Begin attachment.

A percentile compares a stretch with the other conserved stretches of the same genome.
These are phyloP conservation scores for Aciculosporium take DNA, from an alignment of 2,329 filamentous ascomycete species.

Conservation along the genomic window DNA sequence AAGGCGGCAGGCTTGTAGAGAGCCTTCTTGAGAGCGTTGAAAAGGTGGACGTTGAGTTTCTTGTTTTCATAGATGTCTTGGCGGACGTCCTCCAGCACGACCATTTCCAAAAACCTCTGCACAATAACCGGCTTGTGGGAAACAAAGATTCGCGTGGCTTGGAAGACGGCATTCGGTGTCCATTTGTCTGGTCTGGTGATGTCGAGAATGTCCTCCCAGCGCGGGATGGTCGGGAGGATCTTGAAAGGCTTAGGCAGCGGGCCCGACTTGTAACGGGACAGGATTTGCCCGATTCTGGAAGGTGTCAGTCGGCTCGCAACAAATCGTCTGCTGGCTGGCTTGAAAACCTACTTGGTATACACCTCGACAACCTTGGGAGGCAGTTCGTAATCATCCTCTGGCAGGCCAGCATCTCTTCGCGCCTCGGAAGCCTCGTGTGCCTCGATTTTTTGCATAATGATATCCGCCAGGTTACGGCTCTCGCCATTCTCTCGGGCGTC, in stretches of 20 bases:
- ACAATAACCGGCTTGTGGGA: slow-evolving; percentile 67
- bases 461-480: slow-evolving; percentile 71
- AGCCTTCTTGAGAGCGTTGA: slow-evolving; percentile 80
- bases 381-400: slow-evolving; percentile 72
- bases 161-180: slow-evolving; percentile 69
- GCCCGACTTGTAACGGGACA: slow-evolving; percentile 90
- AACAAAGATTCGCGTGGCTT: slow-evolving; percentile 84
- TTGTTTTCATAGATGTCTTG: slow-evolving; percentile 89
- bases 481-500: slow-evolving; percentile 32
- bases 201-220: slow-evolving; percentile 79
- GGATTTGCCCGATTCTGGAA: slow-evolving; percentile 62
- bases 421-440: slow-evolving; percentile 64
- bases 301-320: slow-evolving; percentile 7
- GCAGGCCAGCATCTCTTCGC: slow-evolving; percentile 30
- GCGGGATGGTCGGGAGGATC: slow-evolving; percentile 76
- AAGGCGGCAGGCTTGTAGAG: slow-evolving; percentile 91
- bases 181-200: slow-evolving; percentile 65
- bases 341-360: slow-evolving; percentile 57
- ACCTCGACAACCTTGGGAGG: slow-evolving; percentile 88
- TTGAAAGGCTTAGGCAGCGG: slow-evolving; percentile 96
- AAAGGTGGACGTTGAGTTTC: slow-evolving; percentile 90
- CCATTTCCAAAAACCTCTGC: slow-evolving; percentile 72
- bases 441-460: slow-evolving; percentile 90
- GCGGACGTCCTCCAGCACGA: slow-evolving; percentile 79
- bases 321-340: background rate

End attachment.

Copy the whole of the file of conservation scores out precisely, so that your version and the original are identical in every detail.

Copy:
A percentile compares a stretch with the other conserved stretches of the same genome.
These are phyloP conservation scores for Aciculosporium take DNA, from an alignment of 2,329 filamentous ascomycete species.

Conservation along the genomic window DNA sequence AAGGCGGCAGGCTTGTAGAGAGCCTTCTTGAGAGCGTTGAAAAGGTGGACGTTGAGTTTCTTGTTTTCATAGATGTCTTGGCGGACGTCCTCCAGCACGACCATTTCCAAAAACCTCTGCACAATAACCGGCTTGTGGGAAACAAAGATTCGCGTGGCTTGGAAGACGGCATTCGGTGTCCATTTGTCTGGTCTGGTGATGTCGAGAATGTCCTCCCAGCGCGGGATGGTCGGGAGGATCTTGAAAGGCTTAGGCAGCGGGCCCGACTTGTAACGGGACAGGATTTGCCCGATTCTGGAAGGTGTCAGTCGGCTCGCAACAAATCGTCTGCTGGCTGGCTTGAAAACCTACTTGGTATACACCTCGACAACCTTGGGAGGCAGTTCGTAATCATCCTCTGGCAGGCCAGCATCTCTTCGCGCCTCGGAAGCCTCGTGTGCCTCGATTTTTTGCATAATGATATCCGCCAGGTTACGGCTCTCGCCATTCTCTCGGGCGTC, in stretches of 20 bases:
- ACAATAACCGGCTTGTGGGA: slow-evolving; percentile 67
- bases 461-480: slow-evolving; percentile 71
- AGCCTTCTTGAGAGCGTTGA: slow-evolving; percentile 80
- bases 381-400: slow-evolving; percentile 72
- bases 161-180: slow-evolving; percentile 69
- GCCCGACTTGTAACGGGACA: slow-evolving; percentile 90
- AACAAAGATTCGCGTGGCTT: slow-evolving; percentile 84
- TTGTTTTCATAGATGTCTTG: slow-evolving; percentile 89
- bases 481-500: slow-evolving; percentile 32
- bases 201-220: slow-evolving; percentile 79
- GGATTTGCCCGATTCTGGAA: slow-evolving; percentile 62
- bases 421-440: slow-evolving; percentile 64
- bases 301-320: slow-evolving; percentile 7
- GCAGGCCAGCATCTCTTCGC: slow-evolving; percentile 30
- GCGGGATGGTCGGGAGGATC: slow-evolving; percentile 76
- AAGGCGGCAGGCTTGTAGAG: slow-evolving; percentile 91
- bases 181-200: slow-evolving; percentile 65
- bases 341-360: slow-evolving; percentile 57
- ACCTCGACAACCTTGGGAGG: slow-evolving; percentile 88
- TTGAAAGGCTTAGGCAGCGG: slow-evolving; percentile 96
- AAAGGTGGACGTTGAGTTTC: slow-evolving; percentile 90
- CCATTTCCAAAAACCTCTGC: slow-evolving; percentile 72
- bases 441-460: slow-evolving; percentile 90
- GCGGACGTCCTCCAGCACGA: slow-evolving; percentile 79
- bases 321-340: background rate